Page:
(b.1947, publishing house, N Delhi) Disgust creeps into the voices of tomorrow's victims: a matter of barricades and gunfire. Glueing the ear to any wall the thud of sledgehammers announces the lumbering approach poised ready to devour. Struggle can be gleaned along the passage, in the prospective victims' exasperation: justice is blind in the eye. The soldier's accumulated rancours produce new flow of traffic: tragic vibrios caught up in a complex adventure With a tornado of enigmas I inscribe numerous distress-signals. Death's flirtations are notorious in battlefields, death is as round and as black as the Indian eye: Death is a metaphor of life.
Explosively intoxicant, the city that bred culture once now breeds poisonous smoke. Blackly brown velvets and stones fish through the roads with sparkling toys in pockets and blouses and wisdom given to the dogs. Earth explodes to powder the faces like sand that powders the sea. The melancholy explosions of ghastly spirits evaporate the walls. Perfume no longer stills the twilight and at dawn the city in dark. Poets make bombs not words, annihilate the sky not create the earth. At evening's afterglow fire leaps forward like a mongoose at a snake. Life's lost in wilderness and violence feeds them with dreams. Calcutta has changed the face of its mother. Will it survive? Better to be exiled than be in Calcutta, he thought. [may be a response to Nandy's translation If you Exile me of Sunil G's Jadi nirbAsan dAo]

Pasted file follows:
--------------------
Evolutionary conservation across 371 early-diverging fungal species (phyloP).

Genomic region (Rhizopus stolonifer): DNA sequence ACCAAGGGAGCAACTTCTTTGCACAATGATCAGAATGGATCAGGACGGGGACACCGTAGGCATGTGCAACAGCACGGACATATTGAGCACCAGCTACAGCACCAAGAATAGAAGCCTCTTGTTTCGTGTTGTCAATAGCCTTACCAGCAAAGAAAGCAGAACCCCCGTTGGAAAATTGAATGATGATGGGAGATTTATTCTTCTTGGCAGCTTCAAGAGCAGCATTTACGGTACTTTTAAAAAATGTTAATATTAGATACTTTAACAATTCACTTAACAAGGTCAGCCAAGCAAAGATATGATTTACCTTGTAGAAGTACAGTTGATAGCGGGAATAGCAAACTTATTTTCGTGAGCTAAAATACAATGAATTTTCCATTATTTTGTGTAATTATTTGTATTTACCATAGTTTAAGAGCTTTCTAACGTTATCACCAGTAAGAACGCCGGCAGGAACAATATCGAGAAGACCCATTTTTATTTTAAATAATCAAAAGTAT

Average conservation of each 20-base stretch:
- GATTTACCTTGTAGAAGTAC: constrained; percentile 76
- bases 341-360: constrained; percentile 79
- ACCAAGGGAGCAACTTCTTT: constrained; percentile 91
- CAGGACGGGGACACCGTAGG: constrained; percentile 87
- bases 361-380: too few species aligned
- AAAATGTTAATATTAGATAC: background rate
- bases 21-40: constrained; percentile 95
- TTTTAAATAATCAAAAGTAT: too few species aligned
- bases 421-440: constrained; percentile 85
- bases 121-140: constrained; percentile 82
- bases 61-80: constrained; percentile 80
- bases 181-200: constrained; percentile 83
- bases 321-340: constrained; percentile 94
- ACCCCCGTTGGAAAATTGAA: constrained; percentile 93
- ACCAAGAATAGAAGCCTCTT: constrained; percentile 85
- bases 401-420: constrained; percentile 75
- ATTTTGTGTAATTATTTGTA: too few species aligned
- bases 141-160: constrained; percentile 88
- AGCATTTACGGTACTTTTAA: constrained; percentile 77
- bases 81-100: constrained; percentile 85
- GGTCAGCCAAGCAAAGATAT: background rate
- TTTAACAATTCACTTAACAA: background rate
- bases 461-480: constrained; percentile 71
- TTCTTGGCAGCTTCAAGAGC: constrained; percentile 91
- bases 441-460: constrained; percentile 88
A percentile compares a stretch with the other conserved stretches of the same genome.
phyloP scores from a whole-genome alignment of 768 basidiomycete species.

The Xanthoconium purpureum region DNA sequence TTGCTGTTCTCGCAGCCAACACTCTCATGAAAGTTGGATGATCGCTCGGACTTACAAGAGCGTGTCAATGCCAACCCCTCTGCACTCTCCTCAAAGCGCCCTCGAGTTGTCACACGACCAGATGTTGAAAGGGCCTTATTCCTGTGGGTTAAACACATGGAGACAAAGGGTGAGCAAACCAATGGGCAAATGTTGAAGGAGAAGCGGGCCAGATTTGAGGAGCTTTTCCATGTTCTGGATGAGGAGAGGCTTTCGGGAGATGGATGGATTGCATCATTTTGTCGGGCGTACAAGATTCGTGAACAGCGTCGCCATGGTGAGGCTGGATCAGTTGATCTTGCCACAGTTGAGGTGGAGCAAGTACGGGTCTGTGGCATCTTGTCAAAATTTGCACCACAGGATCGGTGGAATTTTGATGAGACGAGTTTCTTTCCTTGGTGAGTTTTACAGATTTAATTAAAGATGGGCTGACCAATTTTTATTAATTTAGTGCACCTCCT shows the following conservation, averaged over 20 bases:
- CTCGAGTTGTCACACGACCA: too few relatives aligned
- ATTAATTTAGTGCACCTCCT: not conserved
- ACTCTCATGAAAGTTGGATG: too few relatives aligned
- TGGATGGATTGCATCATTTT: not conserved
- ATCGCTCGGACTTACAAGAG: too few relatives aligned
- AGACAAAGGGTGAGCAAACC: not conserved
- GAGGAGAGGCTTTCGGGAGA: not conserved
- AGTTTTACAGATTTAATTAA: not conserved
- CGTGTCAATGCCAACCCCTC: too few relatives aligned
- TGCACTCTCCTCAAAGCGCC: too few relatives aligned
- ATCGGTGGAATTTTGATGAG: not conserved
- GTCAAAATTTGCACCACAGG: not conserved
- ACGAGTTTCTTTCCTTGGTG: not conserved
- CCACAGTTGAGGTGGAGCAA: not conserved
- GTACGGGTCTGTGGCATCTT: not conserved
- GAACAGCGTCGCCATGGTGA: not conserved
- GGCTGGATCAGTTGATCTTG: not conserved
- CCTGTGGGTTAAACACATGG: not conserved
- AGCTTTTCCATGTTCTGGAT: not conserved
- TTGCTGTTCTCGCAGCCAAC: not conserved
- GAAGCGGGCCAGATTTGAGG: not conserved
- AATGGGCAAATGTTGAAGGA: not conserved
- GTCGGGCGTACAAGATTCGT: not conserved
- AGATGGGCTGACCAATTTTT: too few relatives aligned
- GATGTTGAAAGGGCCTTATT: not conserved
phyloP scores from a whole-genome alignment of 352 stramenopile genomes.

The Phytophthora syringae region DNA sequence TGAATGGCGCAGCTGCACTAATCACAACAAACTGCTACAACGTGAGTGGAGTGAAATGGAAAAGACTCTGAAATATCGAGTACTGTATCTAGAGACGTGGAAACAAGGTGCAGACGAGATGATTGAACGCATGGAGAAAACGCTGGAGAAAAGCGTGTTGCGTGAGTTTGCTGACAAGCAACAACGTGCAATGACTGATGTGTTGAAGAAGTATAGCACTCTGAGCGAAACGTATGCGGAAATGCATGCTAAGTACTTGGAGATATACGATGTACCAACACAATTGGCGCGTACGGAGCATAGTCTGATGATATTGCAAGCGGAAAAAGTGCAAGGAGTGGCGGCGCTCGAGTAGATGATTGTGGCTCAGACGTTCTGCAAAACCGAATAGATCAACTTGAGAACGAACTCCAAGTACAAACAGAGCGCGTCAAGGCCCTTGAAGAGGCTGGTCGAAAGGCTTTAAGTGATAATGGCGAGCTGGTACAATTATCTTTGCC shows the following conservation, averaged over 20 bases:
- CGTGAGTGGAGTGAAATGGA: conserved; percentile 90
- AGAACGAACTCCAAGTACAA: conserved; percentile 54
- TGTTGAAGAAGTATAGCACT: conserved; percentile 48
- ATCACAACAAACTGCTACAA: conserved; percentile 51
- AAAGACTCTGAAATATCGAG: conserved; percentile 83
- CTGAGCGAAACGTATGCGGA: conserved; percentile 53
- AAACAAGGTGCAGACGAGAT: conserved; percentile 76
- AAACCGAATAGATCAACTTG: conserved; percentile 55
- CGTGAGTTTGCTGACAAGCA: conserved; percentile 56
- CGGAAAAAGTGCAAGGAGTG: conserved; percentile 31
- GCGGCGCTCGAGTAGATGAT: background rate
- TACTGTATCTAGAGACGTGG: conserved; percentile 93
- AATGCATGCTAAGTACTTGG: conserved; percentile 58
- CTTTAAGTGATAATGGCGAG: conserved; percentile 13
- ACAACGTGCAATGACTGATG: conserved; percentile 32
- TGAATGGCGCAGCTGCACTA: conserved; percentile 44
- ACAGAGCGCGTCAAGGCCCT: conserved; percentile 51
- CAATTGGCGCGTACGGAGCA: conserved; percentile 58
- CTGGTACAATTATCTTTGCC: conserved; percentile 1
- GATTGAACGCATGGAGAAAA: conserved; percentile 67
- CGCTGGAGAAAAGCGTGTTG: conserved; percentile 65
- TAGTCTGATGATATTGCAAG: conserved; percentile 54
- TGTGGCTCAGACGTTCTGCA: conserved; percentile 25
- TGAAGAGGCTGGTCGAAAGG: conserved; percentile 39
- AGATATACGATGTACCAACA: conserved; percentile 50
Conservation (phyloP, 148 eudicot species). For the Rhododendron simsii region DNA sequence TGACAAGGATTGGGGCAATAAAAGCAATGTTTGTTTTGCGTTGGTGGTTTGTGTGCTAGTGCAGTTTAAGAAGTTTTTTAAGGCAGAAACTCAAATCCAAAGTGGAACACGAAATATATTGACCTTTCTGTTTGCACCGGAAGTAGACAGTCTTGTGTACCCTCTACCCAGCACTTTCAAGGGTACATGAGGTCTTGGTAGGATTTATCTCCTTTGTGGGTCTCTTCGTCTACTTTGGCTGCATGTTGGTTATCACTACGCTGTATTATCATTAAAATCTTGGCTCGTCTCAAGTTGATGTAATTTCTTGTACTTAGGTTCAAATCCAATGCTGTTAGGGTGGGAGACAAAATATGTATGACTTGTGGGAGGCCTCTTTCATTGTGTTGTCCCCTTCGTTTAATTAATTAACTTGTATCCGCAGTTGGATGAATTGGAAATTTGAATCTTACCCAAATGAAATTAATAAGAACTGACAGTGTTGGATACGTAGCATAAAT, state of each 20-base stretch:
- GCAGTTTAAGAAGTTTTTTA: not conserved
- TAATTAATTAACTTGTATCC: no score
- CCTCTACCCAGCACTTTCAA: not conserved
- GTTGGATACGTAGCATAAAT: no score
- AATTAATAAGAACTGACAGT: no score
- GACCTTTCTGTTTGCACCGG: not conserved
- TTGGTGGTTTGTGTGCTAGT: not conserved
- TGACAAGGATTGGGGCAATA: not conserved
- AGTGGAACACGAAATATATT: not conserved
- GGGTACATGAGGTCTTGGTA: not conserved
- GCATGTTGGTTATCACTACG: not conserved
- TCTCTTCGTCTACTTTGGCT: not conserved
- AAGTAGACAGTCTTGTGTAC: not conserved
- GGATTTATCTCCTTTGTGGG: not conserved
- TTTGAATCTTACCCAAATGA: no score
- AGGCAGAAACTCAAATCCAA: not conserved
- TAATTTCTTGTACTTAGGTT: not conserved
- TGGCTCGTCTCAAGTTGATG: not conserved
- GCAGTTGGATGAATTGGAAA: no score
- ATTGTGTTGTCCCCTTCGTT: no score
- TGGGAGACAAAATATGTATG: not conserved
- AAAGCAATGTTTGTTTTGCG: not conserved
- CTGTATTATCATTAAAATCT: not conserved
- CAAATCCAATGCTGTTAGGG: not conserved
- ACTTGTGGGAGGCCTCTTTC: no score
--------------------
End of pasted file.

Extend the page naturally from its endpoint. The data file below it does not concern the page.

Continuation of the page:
(b. 1934 Madras, IAS) Someone in a face Along a laughter I find a fragrant time. This perfume holds no after. Somewhere from a force Within a chance tune I sip a sweet essence. This nectar turns sour soon. Somehow of a fuse Beneath an impulse I make my lighted heart. This lamp now my vision dulls. Encores, alas, of an alas.
When after an anguished Fortnight's resistance You yielded to the extent Of a kiss and a kiss and a kiss, I felt glad that you limited The symbol of your love to this, Strangely glad for once That I was given less than my wish. You that belong to another Know how your passion to smother. I that belong to another too Think now of none but you. The residuum of my desire Is the frost of a too-far fire. Still, when in the pit Of the chill, uneasy night, In your time and place, love, I put out my last least Cigarette and the light-- Too thought-focused on you To be able to know exactly why -- And pull over me a vacuous quilt, I feel strangely glad That my singular bed Doesn't, didn't ever, provide The warmth of your guilt. frontispiece of my edition... Links: Amitabh Mitra on the Unforgettable Times of the mid-70s